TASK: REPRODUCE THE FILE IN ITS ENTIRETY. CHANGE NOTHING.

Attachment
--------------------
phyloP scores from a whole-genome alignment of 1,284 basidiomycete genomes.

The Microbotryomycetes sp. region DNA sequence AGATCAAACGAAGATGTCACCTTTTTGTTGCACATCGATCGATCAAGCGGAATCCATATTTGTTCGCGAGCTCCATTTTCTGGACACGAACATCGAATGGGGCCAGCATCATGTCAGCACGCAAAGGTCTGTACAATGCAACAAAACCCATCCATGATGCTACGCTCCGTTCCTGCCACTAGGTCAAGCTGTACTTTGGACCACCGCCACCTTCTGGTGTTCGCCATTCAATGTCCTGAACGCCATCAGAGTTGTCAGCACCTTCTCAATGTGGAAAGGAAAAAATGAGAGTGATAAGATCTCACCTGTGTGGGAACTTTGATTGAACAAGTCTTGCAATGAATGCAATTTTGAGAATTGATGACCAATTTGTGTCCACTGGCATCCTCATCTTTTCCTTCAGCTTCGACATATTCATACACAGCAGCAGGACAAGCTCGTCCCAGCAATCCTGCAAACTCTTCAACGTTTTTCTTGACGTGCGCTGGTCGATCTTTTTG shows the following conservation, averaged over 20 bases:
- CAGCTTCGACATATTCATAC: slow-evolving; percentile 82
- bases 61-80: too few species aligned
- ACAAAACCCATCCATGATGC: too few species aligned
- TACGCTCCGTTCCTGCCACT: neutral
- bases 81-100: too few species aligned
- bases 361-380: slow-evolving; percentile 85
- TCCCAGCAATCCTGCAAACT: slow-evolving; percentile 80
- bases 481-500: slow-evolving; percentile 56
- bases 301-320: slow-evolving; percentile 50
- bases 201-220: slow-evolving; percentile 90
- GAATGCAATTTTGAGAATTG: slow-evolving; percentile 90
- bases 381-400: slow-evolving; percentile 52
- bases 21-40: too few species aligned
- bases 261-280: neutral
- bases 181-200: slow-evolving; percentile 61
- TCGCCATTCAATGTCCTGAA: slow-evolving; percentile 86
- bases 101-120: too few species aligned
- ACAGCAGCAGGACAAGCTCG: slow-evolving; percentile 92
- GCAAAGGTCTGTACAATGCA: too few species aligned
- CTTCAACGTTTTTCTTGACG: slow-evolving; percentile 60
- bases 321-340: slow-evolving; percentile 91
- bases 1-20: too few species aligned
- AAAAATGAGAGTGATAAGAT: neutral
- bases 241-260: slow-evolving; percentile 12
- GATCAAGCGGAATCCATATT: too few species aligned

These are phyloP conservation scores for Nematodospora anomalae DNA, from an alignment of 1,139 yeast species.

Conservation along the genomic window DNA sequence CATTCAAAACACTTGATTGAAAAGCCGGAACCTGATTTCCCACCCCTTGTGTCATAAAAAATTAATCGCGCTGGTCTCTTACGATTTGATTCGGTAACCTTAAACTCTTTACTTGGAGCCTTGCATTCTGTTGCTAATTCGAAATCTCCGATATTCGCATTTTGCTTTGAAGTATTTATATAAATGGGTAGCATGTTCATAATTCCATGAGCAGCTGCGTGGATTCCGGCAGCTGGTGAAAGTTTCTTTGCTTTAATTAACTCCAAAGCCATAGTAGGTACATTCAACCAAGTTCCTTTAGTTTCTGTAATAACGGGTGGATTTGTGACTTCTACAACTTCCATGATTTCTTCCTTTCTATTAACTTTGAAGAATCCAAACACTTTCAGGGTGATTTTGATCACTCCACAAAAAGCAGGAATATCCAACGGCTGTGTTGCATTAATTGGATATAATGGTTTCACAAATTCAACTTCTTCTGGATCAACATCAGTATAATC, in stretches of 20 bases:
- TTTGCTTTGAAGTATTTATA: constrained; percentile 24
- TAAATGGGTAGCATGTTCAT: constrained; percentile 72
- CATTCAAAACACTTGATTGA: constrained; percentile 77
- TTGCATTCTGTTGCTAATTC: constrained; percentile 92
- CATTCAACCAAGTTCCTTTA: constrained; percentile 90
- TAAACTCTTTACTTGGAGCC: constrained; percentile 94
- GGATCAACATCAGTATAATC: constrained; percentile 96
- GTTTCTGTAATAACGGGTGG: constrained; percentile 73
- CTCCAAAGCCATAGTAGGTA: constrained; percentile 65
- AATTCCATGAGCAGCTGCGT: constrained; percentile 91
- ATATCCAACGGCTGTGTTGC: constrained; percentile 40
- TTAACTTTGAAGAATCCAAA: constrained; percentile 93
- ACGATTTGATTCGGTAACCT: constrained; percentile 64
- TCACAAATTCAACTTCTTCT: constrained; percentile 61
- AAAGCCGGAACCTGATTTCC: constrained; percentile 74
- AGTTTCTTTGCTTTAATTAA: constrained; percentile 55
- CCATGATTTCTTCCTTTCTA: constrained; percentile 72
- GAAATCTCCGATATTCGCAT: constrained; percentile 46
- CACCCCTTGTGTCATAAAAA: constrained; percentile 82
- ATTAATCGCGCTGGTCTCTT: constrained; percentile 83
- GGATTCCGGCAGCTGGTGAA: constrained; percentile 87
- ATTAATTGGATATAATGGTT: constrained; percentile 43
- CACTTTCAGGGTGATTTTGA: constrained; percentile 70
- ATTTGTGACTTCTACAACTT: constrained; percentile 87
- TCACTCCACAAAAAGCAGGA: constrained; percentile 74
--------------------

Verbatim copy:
phyloP scores from a whole-genome alignment of 1,284 basidiomycete genomes.

The Microbotryomycetes sp. region DNA sequence AGATCAAACGAAGATGTCACCTTTTTGTTGCACATCGATCGATCAAGCGGAATCCATATTTGTTCGCGAGCTCCATTTTCTGGACACGAACATCGAATGGGGCCAGCATCATGTCAGCACGCAAAGGTCTGTACAATGCAACAAAACCCATCCATGATGCTACGCTCCGTTCCTGCCACTAGGTCAAGCTGTACTTTGGACCACCGCCACCTTCTGGTGTTCGCCATTCAATGTCCTGAACGCCATCAGAGTTGTCAGCACCTTCTCAATGTGGAAAGGAAAAAATGAGAGTGATAAGATCTCACCTGTGTGGGAACTTTGATTGAACAAGTCTTGCAATGAATGCAATTTTGAGAATTGATGACCAATTTGTGTCCACTGGCATCCTCATCTTTTCCTTCAGCTTCGACATATTCATACACAGCAGCAGGACAAGCTCGTCCCAGCAATCCTGCAAACTCTTCAACGTTTTTCTTGACGTGCGCTGGTCGATCTTTTTG shows the following conservation, averaged over 20 bases:
- CAGCTTCGACATATTCATAC: slow-evolving; percentile 82
- bases 61-80: too few species aligned
- ACAAAACCCATCCATGATGC: too few species aligned
- TACGCTCCGTTCCTGCCACT: neutral
- bases 81-100: too few species aligned
- bases 361-380: slow-evolving; percentile 85
- TCCCAGCAATCCTGCAAACT: slow-evolving; percentile 80
- bases 481-500: slow-evolving; percentile 56
- bases 301-320: slow-evolving; percentile 50
- bases 201-220: slow-evolving; percentile 90
- GAATGCAATTTTGAGAATTG: slow-evolving; percentile 90
- bases 381-400: slow-evolving; percentile 52
- bases 21-40: too few species aligned
- bases 261-280: neutral
- bases 181-200: slow-evolving; percentile 61
- TCGCCATTCAATGTCCTGAA: slow-evolving; percentile 86
- bases 101-120: too few species aligned
- ACAGCAGCAGGACAAGCTCG: slow-evolving; percentile 92
- GCAAAGGTCTGTACAATGCA: too few species aligned
- CTTCAACGTTTTTCTTGACG: slow-evolving; percentile 60
- bases 321-340: slow-evolving; percentile 91
- bases 1-20: too few species aligned
- AAAAATGAGAGTGATAAGAT: neutral
- bases 241-260: slow-evolving; percentile 12
- GATCAAGCGGAATCCATATT: too few species aligned

These are phyloP conservation scores for Nematodospora anomalae DNA, from an alignment of 1,139 yeast species.

Conservation along the genomic window DNA sequence CATTCAAAACACTTGATTGAAAAGCCGGAACCTGATTTCCCACCCCTTGTGTCATAAAAAATTAATCGCGCTGGTCTCTTACGATTTGATTCGGTAACCTTAAACTCTTTACTTGGAGCCTTGCATTCTGTTGCTAATTCGAAATCTCCGATATTCGCATTTTGCTTTGAAGTATTTATATAAATGGGTAGCATGTTCATAATTCCATGAGCAGCTGCGTGGATTCCGGCAGCTGGTGAAAGTTTCTTTGCTTTAATTAACTCCAAAGCCATAGTAGGTACATTCAACCAAGTTCCTTTAGTTTCTGTAATAACGGGTGGATTTGTGACTTCTACAACTTCCATGATTTCTTCCTTTCTATTAACTTTGAAGAATCCAAACACTTTCAGGGTGATTTTGATCACTCCACAAAAAGCAGGAATATCCAACGGCTGTGTTGCATTAATTGGATATAATGGTTTCACAAATTCAACTTCTTCTGGATCAACATCAGTATAATC, in stretches of 20 bases:
- TTTGCTTTGAAGTATTTATA: constrained; percentile 24
- TAAATGGGTAGCATGTTCAT: constrained; percentile 72
- CATTCAAAACACTTGATTGA: constrained; percentile 77
- TTGCATTCTGTTGCTAATTC: constrained; percentile 92
- CATTCAACCAAGTTCCTTTA: constrained; percentile 90
- TAAACTCTTTACTTGGAGCC: constrained; percentile 94
- GGATCAACATCAGTATAATC: constrained; percentile 96
- GTTTCTGTAATAACGGGTGG: constrained; percentile 73
- CTCCAAAGCCATAGTAGGTA: constrained; percentile 65
- AATTCCATGAGCAGCTGCGT: constrained; percentile 91
- ATATCCAACGGCTGTGTTGC: constrained; percentile 40
- TTAACTTTGAAGAATCCAAA: constrained; percentile 93
- ACGATTTGATTCGGTAACCT: constrained; percentile 64
- TCACAAATTCAACTTCTTCT: constrained; percentile 61
- AAAGCCGGAACCTGATTTCC: constrained; percentile 74
- AGTTTCTTTGCTTTAATTAA: constrained; percentile 55
- CCATGATTTCTTCCTTTCTA: constrained; percentile 72
- GAAATCTCCGATATTCGCAT: constrained; percentile 46
- CACCCCTTGTGTCATAAAAA: constrained; percentile 82
- ATTAATCGCGCTGGTCTCTT: constrained; percentile 83
- GGATTCCGGCAGCTGGTGAA: constrained; percentile 87
- ATTAATTGGATATAATGGTT: constrained; percentile 43
- CACTTTCAGGGTGATTTTGA: constrained; percentile 70
- ATTTGTGACTTCTACAACTT: constrained; percentile 87
- TCACTCCACAAAAAGCAGGA: constrained; percentile 74